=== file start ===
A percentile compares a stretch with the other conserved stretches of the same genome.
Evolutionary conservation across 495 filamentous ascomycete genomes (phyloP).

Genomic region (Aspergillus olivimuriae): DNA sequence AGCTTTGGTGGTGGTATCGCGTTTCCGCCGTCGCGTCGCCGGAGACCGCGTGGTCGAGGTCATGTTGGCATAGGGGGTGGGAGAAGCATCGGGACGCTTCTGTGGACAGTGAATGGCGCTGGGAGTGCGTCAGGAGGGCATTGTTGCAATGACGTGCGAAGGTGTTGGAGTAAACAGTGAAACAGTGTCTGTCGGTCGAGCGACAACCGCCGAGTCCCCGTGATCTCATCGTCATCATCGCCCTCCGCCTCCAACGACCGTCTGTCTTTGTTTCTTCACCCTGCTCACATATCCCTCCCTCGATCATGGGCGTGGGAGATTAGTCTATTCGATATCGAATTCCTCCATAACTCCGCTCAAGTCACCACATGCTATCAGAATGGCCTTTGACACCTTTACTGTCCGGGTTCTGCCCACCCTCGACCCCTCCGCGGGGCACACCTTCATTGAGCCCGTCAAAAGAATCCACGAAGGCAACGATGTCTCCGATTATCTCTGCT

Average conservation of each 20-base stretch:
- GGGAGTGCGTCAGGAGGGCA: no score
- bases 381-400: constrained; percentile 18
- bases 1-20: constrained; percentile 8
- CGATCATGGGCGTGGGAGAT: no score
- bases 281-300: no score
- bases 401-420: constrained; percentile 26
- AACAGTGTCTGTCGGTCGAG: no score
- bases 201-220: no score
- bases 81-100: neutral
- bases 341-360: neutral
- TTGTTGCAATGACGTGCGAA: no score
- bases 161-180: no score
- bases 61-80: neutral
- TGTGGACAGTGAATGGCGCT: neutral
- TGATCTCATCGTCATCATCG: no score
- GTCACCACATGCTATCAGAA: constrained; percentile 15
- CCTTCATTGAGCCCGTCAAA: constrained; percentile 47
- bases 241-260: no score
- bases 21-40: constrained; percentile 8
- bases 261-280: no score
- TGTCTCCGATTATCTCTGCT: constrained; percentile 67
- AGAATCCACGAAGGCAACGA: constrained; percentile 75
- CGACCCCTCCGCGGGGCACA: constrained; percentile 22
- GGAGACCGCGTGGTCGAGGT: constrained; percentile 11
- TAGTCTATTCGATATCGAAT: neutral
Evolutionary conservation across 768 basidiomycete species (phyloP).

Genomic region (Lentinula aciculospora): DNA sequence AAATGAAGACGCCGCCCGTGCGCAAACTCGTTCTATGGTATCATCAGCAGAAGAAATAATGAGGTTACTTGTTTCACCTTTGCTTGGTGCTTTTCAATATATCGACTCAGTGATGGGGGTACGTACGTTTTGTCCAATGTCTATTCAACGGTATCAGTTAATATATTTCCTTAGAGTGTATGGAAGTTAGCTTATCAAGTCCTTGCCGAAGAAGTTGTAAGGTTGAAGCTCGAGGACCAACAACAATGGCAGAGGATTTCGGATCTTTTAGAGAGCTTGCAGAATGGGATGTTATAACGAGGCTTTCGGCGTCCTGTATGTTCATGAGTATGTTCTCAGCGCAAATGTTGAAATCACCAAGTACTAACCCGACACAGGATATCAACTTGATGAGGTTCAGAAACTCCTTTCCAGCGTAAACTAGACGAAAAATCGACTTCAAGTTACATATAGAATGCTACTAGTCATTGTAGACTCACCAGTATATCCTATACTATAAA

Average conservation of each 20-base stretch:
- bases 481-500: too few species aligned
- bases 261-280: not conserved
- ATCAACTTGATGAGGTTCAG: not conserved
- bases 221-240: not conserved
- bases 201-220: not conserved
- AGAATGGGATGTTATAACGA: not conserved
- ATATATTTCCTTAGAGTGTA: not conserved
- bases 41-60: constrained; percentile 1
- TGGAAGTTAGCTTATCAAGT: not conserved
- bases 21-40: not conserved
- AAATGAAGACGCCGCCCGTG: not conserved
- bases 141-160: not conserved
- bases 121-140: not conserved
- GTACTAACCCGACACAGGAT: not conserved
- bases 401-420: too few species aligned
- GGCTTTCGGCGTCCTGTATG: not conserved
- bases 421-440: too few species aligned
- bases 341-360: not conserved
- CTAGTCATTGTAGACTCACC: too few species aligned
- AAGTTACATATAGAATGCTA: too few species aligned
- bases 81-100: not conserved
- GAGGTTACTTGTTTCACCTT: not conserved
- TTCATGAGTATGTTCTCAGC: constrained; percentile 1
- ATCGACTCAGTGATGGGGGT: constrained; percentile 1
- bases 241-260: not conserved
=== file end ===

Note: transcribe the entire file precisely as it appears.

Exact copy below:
A percentile compares a stretch with the other conserved stretches of the same genome.
Evolutionary conservation across 495 filamentous ascomycete genomes (phyloP).

Genomic region (Aspergillus olivimuriae): DNA sequence AGCTTTGGTGGTGGTATCGCGTTTCCGCCGTCGCGTCGCCGGAGACCGCGTGGTCGAGGTCATGTTGGCATAGGGGGTGGGAGAAGCATCGGGACGCTTCTGTGGACAGTGAATGGCGCTGGGAGTGCGTCAGGAGGGCATTGTTGCAATGACGTGCGAAGGTGTTGGAGTAAACAGTGAAACAGTGTCTGTCGGTCGAGCGACAACCGCCGAGTCCCCGTGATCTCATCGTCATCATCGCCCTCCGCCTCCAACGACCGTCTGTCTTTGTTTCTTCACCCTGCTCACATATCCCTCCCTCGATCATGGGCGTGGGAGATTAGTCTATTCGATATCGAATTCCTCCATAACTCCGCTCAAGTCACCACATGCTATCAGAATGGCCTTTGACACCTTTACTGTCCGGGTTCTGCCCACCCTCGACCCCTCCGCGGGGCACACCTTCATTGAGCCCGTCAAAAGAATCCACGAAGGCAACGATGTCTCCGATTATCTCTGCT

Average conservation of each 20-base stretch:
- GGGAGTGCGTCAGGAGGGCA: no score
- bases 381-400: constrained; percentile 18
- bases 1-20: constrained; percentile 8
- CGATCATGGGCGTGGGAGAT: no score
- bases 281-300: no score
- bases 401-420: constrained; percentile 26
- AACAGTGTCTGTCGGTCGAG: no score
- bases 201-220: no score
- bases 81-100: neutral
- bases 341-360: neutral
- TTGTTGCAATGACGTGCGAA: no score
- bases 161-180: no score
- bases 61-80: neutral
- TGTGGACAGTGAATGGCGCT: neutral
- TGATCTCATCGTCATCATCG: no score
- GTCACCACATGCTATCAGAA: constrained; percentile 15
- CCTTCATTGAGCCCGTCAAA: constrained; percentile 47
- bases 241-260: no score
- bases 21-40: constrained; percentile 8
- bases 261-280: no score
- TGTCTCCGATTATCTCTGCT: constrained; percentile 67
- AGAATCCACGAAGGCAACGA: constrained; percentile 75
- CGACCCCTCCGCGGGGCACA: constrained; percentile 22
- GGAGACCGCGTGGTCGAGGT: constrained; percentile 11
- TAGTCTATTCGATATCGAAT: neutral
Evolutionary conservation across 768 basidiomycete species (phyloP).

Genomic region (Lentinula aciculospora): DNA sequence AAATGAAGACGCCGCCCGTGCGCAAACTCGTTCTATGGTATCATCAGCAGAAGAAATAATGAGGTTACTTGTTTCACCTTTGCTTGGTGCTTTTCAATATATCGACTCAGTGATGGGGGTACGTACGTTTTGTCCAATGTCTATTCAACGGTATCAGTTAATATATTTCCTTAGAGTGTATGGAAGTTAGCTTATCAAGTCCTTGCCGAAGAAGTTGTAAGGTTGAAGCTCGAGGACCAACAACAATGGCAGAGGATTTCGGATCTTTTAGAGAGCTTGCAGAATGGGATGTTATAACGAGGCTTTCGGCGTCCTGTATGTTCATGAGTATGTTCTCAGCGCAAATGTTGAAATCACCAAGTACTAACCCGACACAGGATATCAACTTGATGAGGTTCAGAAACTCCTTTCCAGCGTAAACTAGACGAAAAATCGACTTCAAGTTACATATAGAATGCTACTAGTCATTGTAGACTCACCAGTATATCCTATACTATAAA

Average conservation of each 20-base stretch:
- bases 481-500: too few species aligned
- bases 261-280: not conserved
- ATCAACTTGATGAGGTTCAG: not conserved
- bases 221-240: not conserved
- bases 201-220: not conserved
- AGAATGGGATGTTATAACGA: not conserved
- ATATATTTCCTTAGAGTGTA: not conserved
- bases 41-60: constrained; percentile 1
- TGGAAGTTAGCTTATCAAGT: not conserved
- bases 21-40: not conserved
- AAATGAAGACGCCGCCCGTG: not conserved
- bases 141-160: not conserved
- bases 121-140: not conserved
- GTACTAACCCGACACAGGAT: not conserved
- bases 401-420: too few species aligned
- GGCTTTCGGCGTCCTGTATG: not conserved
- bases 421-440: too few species aligned
- bases 341-360: not conserved
- CTAGTCATTGTAGACTCACC: too few species aligned
- AAGTTACATATAGAATGCTA: too few species aligned
- bases 81-100: not conserved
- GAGGTTACTTGTTTCACCTT: not conserved
- TTCATGAGTATGTTCTCAGC: constrained; percentile 1
- ATCGACTCAGTGATGGGGGT: constrained; percentile 1
- bases 241-260: not conserved